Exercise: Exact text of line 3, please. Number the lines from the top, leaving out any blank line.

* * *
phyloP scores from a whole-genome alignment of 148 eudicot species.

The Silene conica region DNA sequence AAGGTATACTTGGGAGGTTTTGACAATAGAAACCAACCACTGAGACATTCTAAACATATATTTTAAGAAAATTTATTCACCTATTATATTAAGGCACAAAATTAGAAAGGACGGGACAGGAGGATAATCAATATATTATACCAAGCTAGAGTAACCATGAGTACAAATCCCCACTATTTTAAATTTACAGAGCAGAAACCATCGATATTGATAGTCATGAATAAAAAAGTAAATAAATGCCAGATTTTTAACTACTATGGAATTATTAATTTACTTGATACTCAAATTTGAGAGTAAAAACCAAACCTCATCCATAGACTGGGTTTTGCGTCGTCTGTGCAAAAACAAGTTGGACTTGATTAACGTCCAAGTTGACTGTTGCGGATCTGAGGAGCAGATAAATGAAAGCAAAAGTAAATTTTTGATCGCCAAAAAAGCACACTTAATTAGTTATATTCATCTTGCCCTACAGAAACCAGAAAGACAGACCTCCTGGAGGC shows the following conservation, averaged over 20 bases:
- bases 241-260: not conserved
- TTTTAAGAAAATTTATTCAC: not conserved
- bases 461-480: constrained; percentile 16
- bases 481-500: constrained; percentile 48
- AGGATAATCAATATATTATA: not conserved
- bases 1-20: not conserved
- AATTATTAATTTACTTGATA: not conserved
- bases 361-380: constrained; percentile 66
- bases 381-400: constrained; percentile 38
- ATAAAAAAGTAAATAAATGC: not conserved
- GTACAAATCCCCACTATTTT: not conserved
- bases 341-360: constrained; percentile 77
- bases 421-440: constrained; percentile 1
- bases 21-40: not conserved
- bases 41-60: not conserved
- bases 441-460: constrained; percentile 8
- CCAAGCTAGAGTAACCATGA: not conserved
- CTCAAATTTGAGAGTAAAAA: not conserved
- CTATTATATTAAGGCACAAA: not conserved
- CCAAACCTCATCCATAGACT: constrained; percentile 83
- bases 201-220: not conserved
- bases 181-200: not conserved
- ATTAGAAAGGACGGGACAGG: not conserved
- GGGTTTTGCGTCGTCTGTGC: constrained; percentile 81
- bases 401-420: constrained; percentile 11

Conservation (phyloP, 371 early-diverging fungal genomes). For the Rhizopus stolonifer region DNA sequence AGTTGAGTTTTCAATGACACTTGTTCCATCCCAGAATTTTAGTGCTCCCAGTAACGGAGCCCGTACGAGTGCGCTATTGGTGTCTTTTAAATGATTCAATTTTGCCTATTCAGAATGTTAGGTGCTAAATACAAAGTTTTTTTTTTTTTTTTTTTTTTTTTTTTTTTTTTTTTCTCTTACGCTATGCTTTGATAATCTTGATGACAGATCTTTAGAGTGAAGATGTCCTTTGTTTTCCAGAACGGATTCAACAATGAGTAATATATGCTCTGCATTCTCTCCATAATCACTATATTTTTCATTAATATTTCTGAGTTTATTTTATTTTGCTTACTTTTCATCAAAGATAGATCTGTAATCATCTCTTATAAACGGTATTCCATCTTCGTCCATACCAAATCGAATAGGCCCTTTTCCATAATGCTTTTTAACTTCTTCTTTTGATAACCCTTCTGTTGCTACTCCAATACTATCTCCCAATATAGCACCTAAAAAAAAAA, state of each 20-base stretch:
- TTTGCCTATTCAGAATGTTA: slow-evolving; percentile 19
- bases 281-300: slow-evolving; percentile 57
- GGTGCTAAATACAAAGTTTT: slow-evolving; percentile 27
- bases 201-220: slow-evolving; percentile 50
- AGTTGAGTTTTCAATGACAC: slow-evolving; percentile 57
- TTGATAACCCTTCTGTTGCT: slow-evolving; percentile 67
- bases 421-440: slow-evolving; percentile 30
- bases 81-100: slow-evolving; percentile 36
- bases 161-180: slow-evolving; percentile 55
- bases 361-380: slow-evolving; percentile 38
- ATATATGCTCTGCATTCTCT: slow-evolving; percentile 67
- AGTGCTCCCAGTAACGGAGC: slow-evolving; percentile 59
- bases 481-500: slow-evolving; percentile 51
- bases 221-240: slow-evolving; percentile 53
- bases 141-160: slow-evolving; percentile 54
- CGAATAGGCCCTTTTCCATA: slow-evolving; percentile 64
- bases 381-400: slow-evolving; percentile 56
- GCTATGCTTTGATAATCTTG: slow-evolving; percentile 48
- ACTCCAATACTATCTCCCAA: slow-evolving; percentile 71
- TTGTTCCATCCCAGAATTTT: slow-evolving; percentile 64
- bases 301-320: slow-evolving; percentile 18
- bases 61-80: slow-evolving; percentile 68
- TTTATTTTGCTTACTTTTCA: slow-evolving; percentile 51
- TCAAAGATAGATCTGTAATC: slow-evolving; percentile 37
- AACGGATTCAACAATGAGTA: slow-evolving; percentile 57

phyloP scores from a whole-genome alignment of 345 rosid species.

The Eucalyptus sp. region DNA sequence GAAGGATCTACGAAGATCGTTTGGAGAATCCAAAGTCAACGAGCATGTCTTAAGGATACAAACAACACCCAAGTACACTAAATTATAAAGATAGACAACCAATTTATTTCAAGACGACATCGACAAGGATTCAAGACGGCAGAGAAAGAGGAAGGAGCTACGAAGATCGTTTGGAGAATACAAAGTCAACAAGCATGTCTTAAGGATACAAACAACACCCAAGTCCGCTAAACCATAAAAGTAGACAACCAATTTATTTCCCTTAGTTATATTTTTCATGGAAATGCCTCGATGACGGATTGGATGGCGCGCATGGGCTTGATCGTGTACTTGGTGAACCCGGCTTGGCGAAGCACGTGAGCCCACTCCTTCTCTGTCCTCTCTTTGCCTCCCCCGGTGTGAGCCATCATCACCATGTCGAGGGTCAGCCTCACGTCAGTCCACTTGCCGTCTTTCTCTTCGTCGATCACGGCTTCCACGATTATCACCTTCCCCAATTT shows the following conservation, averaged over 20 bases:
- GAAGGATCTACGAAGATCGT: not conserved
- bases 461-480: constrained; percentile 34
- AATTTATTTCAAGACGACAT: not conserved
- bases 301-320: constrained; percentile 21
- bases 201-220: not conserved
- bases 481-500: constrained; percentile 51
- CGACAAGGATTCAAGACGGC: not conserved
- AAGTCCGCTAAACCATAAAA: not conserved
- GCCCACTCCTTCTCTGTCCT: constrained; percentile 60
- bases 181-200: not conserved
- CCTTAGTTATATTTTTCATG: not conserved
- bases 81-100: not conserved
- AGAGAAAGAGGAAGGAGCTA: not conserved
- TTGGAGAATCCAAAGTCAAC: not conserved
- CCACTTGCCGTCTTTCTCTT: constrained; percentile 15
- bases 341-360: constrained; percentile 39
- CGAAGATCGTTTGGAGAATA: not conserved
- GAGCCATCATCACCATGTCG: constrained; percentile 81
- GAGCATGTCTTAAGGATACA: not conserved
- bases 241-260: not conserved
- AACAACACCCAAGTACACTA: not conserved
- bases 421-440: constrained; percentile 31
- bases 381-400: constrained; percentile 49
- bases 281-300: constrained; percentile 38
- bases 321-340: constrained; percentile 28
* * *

- bases 241-260: not conserved